Use of grid computing to meet public health needs has been increasingly explored as far as the maturity of grid technology allows it. Researchers have proposed grid computing services for geographic information systems and resource-intensive statistical analysis, [20–22] and a prototype for an epidemic surveillance system has been developed outside the US (e.g., IntegraEPI). At the US national level, the CDC National Center for Public Health Informatics (NCPHI) has recently introduced the concept of a "Public Health Grid" to interconnect public health departments, regional health information systems, providers, and the National Health Information Network.[24, 25]
Grid architecture is appealing for public health information system development as it promotes an open collaborative network that leverages open source software and infrastructures, enables continuing existence of legacy applications; supports a strong security model, uses standards and a service-oriented architecture, allows distributed and federated database and web services access, and enables push and pull multi-directional data exchange. The economic, social, and technological models associated with grid computing match the public health environment. However, the literature on grid architectures still lacks examples of operational or even prototype or planning efforts for public health use that would meet the needs of a state public health department.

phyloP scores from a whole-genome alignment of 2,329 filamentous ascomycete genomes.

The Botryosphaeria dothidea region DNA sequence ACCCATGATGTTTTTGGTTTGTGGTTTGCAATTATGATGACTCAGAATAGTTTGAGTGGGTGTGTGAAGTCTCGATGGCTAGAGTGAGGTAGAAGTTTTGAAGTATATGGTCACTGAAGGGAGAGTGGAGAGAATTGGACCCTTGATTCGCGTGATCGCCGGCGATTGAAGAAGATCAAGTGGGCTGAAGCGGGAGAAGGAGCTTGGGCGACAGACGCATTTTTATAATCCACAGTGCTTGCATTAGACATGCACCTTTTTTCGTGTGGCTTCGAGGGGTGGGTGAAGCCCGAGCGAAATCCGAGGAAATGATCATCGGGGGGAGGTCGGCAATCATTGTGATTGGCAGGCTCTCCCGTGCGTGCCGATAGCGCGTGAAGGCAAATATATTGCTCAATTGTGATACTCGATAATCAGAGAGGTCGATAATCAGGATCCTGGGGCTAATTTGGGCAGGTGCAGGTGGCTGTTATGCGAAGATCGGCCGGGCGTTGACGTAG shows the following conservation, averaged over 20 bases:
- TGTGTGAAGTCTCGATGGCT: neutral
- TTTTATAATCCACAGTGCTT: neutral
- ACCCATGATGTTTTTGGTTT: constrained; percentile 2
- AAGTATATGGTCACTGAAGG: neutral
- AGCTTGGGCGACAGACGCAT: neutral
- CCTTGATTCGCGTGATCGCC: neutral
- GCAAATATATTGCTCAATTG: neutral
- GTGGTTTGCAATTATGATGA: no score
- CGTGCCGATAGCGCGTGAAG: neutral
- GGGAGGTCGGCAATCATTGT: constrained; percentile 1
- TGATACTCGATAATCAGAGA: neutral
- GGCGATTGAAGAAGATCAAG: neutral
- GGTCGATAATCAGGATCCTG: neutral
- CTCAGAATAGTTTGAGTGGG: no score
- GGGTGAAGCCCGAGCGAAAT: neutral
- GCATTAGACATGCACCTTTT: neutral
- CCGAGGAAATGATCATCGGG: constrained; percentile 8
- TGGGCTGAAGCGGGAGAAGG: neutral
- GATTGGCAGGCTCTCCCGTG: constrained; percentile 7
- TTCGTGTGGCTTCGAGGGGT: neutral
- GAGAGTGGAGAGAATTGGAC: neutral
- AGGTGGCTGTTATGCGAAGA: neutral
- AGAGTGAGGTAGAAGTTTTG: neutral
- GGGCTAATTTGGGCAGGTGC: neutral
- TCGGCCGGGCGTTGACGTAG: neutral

The objectives of this paper are to describe the rationale for using grid architecture for public health, to describe candidate use cases, and to report on the initial process underway in Utah to develop a series of prototypes that could be used as proof of concept to develop a novel public health information network based on grid architecture.
A. Granularity for security and privacy
This feature allows a great deal of access control and federation of identities, which is important because public health information systems are used by numerous constituencies with varying access rights to the data. Moreover, grid architecture allows for the separation of identity management and authorization components of the system, simplifying the negotiation of data access rights by different organizations that may want to share only limited data. This architectural separation also permits the concurrent independent development of different components of the security model. Finally, the rich grid security infrastructure (GSI) allows for the rapid formation and dissolution of virtual organizations, which may be used in the formation of multidisciplinary research teams and rapid response ad hoc specialty teams.
B. Dynamic data access
This feature eliminates the need for a monolithic data integration infrastructure and allows the rapid deployment of new applications. By treating applications and data equally, complex applications can be built by combining existing software using grid-enabled workflows.